Water system bids out this month
BUCKEYE LAKE - The Village of Buckeye Lake is almost ready to seek construction bids for its long awaited public water system.
Plans and specifications should go out for bid this month, Buckeye Lake Mayor Frank Foster told council members at their Dec. 8 meeting. Bids will be due in January. After review by village officials and its engineering consultant - M•E Companies - Foster expects the contract to construct the distribution system, including a water storage tower, to be awarded in February or early March.
Kevin Wood, M•E Companies vice president, said construction could begin as early as late March. "We're on the verge," he said, adding that the plans for the distribution system are just about finalized. Wood hopes to advertise for bids before Christmas, and advertise for about five weeks. The main thing the village is tackling now, said Wood, is to secure all the easements necessary so construction and maintenance crews can cross properties when necessary.
Millersport Council member Dave Levacy said Millersport is ready to supply Buckeye Lake with water. Its new 1.0 million gallon per day treatment was recently dedicated and it is on line. Some initial startup problems with discolored water have been resolved. Levacy said the water looks "extremely good."
Millersport now has a fulltime water superintendent. John Wood had been holding the job on a part-time basis, but he is now giving up his position with Fairfield County Utilies Department. Wood has worked in the field since 1974 and hold the highest class water supply license from Ohio EPA and will soon hold the highest waste water license as well. He is being paid $60,000 per year.
Foster said Wednesday that he estimates more than 500 Buckeye Lake customers have signed up for public water, including just a few businesses. Foster said the businesses are taking longer for several reasons - more complex hookup issues, business owners often aren't the property owner and a longer approval process.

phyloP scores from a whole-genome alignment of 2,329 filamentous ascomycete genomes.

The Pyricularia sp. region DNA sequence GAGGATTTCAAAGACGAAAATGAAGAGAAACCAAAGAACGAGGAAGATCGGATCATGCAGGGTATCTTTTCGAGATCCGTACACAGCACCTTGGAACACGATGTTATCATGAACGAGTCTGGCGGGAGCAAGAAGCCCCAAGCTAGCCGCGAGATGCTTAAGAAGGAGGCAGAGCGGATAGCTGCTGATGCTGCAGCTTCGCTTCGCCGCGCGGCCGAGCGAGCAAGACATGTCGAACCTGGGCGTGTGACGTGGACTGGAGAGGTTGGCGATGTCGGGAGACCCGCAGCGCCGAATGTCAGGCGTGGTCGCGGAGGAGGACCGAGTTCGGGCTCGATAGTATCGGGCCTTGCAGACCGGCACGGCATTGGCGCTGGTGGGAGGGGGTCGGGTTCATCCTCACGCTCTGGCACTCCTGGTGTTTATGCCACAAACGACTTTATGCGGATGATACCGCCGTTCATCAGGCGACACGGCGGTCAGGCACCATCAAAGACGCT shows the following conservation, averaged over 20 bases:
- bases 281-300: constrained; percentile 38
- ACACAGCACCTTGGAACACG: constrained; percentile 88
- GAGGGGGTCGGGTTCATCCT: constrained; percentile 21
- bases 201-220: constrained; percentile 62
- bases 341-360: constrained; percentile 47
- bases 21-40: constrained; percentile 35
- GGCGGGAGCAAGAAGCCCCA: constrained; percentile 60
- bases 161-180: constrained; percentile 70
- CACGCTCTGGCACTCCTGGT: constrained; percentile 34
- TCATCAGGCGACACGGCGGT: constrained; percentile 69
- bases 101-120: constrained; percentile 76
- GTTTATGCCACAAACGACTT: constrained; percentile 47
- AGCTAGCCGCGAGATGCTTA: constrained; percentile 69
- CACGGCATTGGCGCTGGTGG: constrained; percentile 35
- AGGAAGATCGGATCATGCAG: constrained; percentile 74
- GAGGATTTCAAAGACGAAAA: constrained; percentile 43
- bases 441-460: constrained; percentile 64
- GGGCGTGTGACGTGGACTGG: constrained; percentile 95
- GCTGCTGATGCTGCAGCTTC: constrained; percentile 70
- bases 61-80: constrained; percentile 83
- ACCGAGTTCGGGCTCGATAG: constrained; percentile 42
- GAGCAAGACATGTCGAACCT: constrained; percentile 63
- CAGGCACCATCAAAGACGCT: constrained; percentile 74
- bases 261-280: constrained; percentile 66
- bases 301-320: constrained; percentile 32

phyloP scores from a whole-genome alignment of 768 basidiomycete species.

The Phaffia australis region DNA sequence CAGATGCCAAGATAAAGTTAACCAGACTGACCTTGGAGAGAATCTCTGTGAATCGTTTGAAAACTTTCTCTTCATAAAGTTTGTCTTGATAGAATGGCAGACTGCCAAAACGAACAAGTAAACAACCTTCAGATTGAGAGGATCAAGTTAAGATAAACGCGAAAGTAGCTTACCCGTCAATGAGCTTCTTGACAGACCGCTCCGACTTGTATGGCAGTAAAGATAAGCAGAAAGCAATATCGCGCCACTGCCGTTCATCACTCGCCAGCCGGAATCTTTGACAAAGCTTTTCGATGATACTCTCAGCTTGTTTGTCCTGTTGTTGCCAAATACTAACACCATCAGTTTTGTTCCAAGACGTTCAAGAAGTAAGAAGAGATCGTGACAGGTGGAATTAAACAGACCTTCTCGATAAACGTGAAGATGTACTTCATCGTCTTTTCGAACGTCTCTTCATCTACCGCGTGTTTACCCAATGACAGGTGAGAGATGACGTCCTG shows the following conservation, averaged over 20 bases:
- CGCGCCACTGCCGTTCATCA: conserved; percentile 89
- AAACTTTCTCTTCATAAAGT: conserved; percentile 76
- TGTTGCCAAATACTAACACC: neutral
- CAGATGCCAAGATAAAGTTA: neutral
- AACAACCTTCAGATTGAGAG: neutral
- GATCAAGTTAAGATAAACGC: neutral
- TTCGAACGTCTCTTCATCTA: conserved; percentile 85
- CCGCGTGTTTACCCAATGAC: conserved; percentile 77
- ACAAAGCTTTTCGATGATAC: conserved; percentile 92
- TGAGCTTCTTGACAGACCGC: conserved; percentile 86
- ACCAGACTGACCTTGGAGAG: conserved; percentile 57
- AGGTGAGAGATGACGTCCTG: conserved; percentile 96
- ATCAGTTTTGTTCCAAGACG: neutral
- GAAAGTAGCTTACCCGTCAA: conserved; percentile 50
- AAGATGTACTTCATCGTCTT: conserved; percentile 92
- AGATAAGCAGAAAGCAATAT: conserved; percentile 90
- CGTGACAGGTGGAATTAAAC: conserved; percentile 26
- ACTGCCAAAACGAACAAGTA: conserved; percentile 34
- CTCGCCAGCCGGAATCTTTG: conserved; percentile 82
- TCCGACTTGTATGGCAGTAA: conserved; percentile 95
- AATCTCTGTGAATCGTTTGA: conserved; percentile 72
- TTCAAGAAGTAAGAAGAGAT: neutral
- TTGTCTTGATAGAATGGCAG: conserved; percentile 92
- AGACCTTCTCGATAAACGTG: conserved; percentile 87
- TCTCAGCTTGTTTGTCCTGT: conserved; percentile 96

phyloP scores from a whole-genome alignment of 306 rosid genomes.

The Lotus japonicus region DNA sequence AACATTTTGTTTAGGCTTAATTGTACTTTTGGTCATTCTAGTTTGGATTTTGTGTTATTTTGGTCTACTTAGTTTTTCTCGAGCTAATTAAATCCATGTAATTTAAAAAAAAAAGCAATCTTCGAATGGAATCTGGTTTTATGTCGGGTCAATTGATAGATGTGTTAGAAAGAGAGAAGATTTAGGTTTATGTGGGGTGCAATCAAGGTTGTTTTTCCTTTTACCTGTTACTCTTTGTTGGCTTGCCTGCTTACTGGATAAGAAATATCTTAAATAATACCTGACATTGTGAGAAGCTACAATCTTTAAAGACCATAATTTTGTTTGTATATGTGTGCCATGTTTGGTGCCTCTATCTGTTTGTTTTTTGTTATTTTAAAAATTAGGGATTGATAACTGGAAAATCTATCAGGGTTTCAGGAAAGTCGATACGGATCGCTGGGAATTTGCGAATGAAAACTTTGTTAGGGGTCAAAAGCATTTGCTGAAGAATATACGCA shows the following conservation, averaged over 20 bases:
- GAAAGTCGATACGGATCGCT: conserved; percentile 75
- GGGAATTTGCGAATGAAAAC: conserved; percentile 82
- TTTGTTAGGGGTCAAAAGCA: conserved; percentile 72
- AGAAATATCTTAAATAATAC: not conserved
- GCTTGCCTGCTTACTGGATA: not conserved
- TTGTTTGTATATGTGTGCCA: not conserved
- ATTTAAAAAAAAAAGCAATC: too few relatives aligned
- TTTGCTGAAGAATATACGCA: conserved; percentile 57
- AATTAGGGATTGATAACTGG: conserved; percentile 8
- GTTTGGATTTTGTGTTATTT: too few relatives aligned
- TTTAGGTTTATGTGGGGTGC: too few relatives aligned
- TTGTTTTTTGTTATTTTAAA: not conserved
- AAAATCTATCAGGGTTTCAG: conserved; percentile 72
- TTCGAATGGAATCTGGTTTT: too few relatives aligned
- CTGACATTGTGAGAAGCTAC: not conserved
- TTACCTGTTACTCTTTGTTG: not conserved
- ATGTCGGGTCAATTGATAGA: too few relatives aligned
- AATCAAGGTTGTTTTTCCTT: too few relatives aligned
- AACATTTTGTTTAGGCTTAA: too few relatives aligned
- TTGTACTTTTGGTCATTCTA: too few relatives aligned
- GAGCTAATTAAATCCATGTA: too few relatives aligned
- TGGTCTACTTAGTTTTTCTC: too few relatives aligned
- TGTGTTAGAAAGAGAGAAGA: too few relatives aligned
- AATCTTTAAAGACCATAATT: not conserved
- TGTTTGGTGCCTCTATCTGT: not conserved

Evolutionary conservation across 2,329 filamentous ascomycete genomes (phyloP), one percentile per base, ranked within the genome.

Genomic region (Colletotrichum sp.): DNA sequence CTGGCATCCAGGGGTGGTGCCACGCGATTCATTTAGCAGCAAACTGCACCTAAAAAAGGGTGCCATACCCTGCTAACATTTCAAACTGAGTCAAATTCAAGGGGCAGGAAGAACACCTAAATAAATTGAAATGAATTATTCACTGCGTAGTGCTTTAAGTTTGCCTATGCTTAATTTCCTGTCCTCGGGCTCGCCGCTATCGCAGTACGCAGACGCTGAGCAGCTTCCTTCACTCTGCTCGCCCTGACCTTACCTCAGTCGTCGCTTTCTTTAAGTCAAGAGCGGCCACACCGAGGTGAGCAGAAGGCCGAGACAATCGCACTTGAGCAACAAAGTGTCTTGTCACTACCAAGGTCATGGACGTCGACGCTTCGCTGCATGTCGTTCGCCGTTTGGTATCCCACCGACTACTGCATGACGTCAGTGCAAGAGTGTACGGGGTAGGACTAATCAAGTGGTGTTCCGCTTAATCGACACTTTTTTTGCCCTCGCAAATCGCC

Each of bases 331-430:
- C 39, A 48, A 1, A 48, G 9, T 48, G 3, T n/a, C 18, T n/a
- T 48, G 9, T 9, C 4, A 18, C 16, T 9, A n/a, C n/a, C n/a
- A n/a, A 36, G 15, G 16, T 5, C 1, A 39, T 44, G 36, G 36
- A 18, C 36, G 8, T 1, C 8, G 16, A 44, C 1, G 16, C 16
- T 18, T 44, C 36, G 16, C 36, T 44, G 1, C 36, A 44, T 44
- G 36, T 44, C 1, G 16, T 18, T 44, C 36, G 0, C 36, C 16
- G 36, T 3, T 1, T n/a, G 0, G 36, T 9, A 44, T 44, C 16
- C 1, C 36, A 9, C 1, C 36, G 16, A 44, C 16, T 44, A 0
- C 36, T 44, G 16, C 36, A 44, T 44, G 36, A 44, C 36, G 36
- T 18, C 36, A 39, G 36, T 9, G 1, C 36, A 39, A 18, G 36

"I am unaware of any businesses that have said no," he said. He believes most are just working through their evaluation and approval processes.
Foster added that a flyer will be enclosed with the monthly sewer bill to make sure absentee landowners are aware of the pending public water system.
In other council news:
• Council member Shelly Small asked if the village could help clear two trees that fell on a Union Street property. While council members sympathized, they agreed that trees falling on private property are the responsibility of the landowner.
• Zoning Inspector Rod Riley told council he wishes residents would be better about clearly displaying house numbers. Many are hard to read and some homes don't display them at all. Often, homes receive new siding or a new coat of paint and the owner forgets to replace the house numbers. Riley said it could be a safety issue if an EMS squad can't locate the house because its number is not displayed.
• Resident Kay Allen asked council why village road crews are distributing road salt with a pick-up truck, then scraping it off with the snowplow. She added that the plow's large mirrors prevent it from navigating some of the narrow village streets and it's sometimes forced to travel the wrong way on one-way streets. "Somebody's going to get it," she said.
Foster said he'd look into the situation.
• Foster said he appointed resident Crystal Davis to the village parks commission. He's looking for more volunteers, particularly for the village charter review commission.
• Council President Charlene Hayden said only one child attended the police department's Nov. 29 Safe Kids Child Identification Program at the Village Offices.